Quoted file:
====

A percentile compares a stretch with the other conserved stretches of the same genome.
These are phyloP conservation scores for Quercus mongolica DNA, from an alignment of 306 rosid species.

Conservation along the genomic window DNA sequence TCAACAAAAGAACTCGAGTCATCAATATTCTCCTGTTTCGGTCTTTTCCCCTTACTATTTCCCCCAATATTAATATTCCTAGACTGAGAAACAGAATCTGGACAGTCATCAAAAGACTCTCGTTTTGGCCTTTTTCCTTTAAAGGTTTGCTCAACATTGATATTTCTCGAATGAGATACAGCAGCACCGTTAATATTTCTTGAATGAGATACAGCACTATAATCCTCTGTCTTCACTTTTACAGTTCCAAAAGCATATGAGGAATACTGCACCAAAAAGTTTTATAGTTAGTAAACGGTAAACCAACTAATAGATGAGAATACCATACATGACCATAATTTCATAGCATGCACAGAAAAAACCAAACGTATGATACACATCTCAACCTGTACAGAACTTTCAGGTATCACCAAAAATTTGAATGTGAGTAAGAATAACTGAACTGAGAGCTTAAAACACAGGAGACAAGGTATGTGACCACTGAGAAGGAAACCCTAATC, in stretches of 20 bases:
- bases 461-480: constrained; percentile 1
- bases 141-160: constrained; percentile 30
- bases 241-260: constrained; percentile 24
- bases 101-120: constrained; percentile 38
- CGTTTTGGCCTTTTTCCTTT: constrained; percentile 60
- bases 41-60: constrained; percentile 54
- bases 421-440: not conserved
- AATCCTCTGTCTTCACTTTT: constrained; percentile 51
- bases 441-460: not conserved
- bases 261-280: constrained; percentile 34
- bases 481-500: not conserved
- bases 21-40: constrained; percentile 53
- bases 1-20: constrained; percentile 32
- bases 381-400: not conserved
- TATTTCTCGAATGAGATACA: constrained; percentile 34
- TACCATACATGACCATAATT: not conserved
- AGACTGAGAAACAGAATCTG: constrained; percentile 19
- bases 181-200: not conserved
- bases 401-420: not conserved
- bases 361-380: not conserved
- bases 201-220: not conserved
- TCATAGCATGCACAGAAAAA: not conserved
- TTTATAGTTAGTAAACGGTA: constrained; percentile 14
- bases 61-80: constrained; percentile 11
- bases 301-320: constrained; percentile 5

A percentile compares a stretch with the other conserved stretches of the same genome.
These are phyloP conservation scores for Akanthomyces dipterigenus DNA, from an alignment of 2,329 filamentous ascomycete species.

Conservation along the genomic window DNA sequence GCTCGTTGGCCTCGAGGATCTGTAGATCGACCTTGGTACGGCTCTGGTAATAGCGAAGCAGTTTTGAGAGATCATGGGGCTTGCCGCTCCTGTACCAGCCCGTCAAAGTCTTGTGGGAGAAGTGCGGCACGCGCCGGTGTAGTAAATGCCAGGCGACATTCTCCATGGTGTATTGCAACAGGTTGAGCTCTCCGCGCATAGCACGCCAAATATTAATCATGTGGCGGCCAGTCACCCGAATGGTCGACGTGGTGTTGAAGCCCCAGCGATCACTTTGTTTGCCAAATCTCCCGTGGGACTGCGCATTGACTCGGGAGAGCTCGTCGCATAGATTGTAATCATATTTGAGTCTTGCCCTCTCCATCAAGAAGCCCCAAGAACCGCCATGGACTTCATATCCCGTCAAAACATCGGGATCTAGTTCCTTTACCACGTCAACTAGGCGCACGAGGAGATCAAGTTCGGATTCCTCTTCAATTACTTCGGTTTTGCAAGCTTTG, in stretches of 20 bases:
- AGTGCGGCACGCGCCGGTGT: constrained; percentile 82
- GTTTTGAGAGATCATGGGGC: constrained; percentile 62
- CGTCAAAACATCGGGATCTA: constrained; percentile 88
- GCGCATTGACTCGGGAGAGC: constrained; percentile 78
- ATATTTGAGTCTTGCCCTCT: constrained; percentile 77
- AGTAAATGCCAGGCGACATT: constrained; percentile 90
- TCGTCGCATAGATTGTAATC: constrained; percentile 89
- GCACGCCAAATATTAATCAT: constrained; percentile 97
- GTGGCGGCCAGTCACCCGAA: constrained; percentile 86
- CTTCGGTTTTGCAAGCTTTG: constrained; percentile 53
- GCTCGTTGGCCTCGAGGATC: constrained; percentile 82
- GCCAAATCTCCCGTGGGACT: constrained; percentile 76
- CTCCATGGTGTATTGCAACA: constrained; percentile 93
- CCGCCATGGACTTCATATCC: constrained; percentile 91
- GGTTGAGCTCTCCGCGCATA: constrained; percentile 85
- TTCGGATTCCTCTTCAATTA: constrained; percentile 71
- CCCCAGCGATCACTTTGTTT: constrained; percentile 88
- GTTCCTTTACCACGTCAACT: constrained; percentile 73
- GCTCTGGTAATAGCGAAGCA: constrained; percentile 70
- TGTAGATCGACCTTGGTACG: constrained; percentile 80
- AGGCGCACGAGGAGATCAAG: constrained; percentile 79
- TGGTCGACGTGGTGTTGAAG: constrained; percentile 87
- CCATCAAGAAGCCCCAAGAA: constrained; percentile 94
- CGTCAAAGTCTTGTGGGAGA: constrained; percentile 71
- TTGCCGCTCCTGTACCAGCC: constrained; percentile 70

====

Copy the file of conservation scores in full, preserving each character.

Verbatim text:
A percentile compares a stretch with the other conserved stretches of the same genome.
These are phyloP conservation scores for Quercus mongolica DNA, from an alignment of 306 rosid species.

Conservation along the genomic window DNA sequence TCAACAAAAGAACTCGAGTCATCAATATTCTCCTGTTTCGGTCTTTTCCCCTTACTATTTCCCCCAATATTAATATTCCTAGACTGAGAAACAGAATCTGGACAGTCATCAAAAGACTCTCGTTTTGGCCTTTTTCCTTTAAAGGTTTGCTCAACATTGATATTTCTCGAATGAGATACAGCAGCACCGTTAATATTTCTTGAATGAGATACAGCACTATAATCCTCTGTCTTCACTTTTACAGTTCCAAAAGCATATGAGGAATACTGCACCAAAAAGTTTTATAGTTAGTAAACGGTAAACCAACTAATAGATGAGAATACCATACATGACCATAATTTCATAGCATGCACAGAAAAAACCAAACGTATGATACACATCTCAACCTGTACAGAACTTTCAGGTATCACCAAAAATTTGAATGTGAGTAAGAATAACTGAACTGAGAGCTTAAAACACAGGAGACAAGGTATGTGACCACTGAGAAGGAAACCCTAATC, in stretches of 20 bases:
- bases 461-480: constrained; percentile 1
- bases 141-160: constrained; percentile 30
- bases 241-260: constrained; percentile 24
- bases 101-120: constrained; percentile 38
- CGTTTTGGCCTTTTTCCTTT: constrained; percentile 60
- bases 41-60: constrained; percentile 54
- bases 421-440: not conserved
- AATCCTCTGTCTTCACTTTT: constrained; percentile 51
- bases 441-460: not conserved
- bases 261-280: constrained; percentile 34
- bases 481-500: not conserved
- bases 21-40: constrained; percentile 53
- bases 1-20: constrained; percentile 32
- bases 381-400: not conserved
- TATTTCTCGAATGAGATACA: constrained; percentile 34
- TACCATACATGACCATAATT: not conserved
- AGACTGAGAAACAGAATCTG: constrained; percentile 19
- bases 181-200: not conserved
- bases 401-420: not conserved
- bases 361-380: not conserved
- bases 201-220: not conserved
- TCATAGCATGCACAGAAAAA: not conserved
- TTTATAGTTAGTAAACGGTA: constrained; percentile 14
- bases 61-80: constrained; percentile 11
- bases 301-320: constrained; percentile 5

A percentile compares a stretch with the other conserved stretches of the same genome.
These are phyloP conservation scores for Akanthomyces dipterigenus DNA, from an alignment of 2,329 filamentous ascomycete species.

Conservation along the genomic window DNA sequence GCTCGTTGGCCTCGAGGATCTGTAGATCGACCTTGGTACGGCTCTGGTAATAGCGAAGCAGTTTTGAGAGATCATGGGGCTTGCCGCTCCTGTACCAGCCCGTCAAAGTCTTGTGGGAGAAGTGCGGCACGCGCCGGTGTAGTAAATGCCAGGCGACATTCTCCATGGTGTATTGCAACAGGTTGAGCTCTCCGCGCATAGCACGCCAAATATTAATCATGTGGCGGCCAGTCACCCGAATGGTCGACGTGGTGTTGAAGCCCCAGCGATCACTTTGTTTGCCAAATCTCCCGTGGGACTGCGCATTGACTCGGGAGAGCTCGTCGCATAGATTGTAATCATATTTGAGTCTTGCCCTCTCCATCAAGAAGCCCCAAGAACCGCCATGGACTTCATATCCCGTCAAAACATCGGGATCTAGTTCCTTTACCACGTCAACTAGGCGCACGAGGAGATCAAGTTCGGATTCCTCTTCAATTACTTCGGTTTTGCAAGCTTTG, in stretches of 20 bases:
- AGTGCGGCACGCGCCGGTGT: constrained; percentile 82
- GTTTTGAGAGATCATGGGGC: constrained; percentile 62
- CGTCAAAACATCGGGATCTA: constrained; percentile 88
- GCGCATTGACTCGGGAGAGC: constrained; percentile 78
- ATATTTGAGTCTTGCCCTCT: constrained; percentile 77
- AGTAAATGCCAGGCGACATT: constrained; percentile 90
- TCGTCGCATAGATTGTAATC: constrained; percentile 89
- GCACGCCAAATATTAATCAT: constrained; percentile 97
- GTGGCGGCCAGTCACCCGAA: constrained; percentile 86
- CTTCGGTTTTGCAAGCTTTG: constrained; percentile 53
- GCTCGTTGGCCTCGAGGATC: constrained; percentile 82
- GCCAAATCTCCCGTGGGACT: constrained; percentile 76
- CTCCATGGTGTATTGCAACA: constrained; percentile 93
- CCGCCATGGACTTCATATCC: constrained; percentile 91
- GGTTGAGCTCTCCGCGCATA: constrained; percentile 85
- TTCGGATTCCTCTTCAATTA: constrained; percentile 71
- CCCCAGCGATCACTTTGTTT: constrained; percentile 88
- GTTCCTTTACCACGTCAACT: constrained; percentile 73
- GCTCTGGTAATAGCGAAGCA: constrained; percentile 70
- TGTAGATCGACCTTGGTACG: constrained; percentile 80
- AGGCGCACGAGGAGATCAAG: constrained; percentile 79
- TGGTCGACGTGGTGTTGAAG: constrained; percentile 87
- CCATCAAGAAGCCCCAAGAA: constrained; percentile 94
- CGTCAAAGTCTTGTGGGAGA: constrained; percentile 71
- TTGCCGCTCCTGTACCAGCC: constrained; percentile 70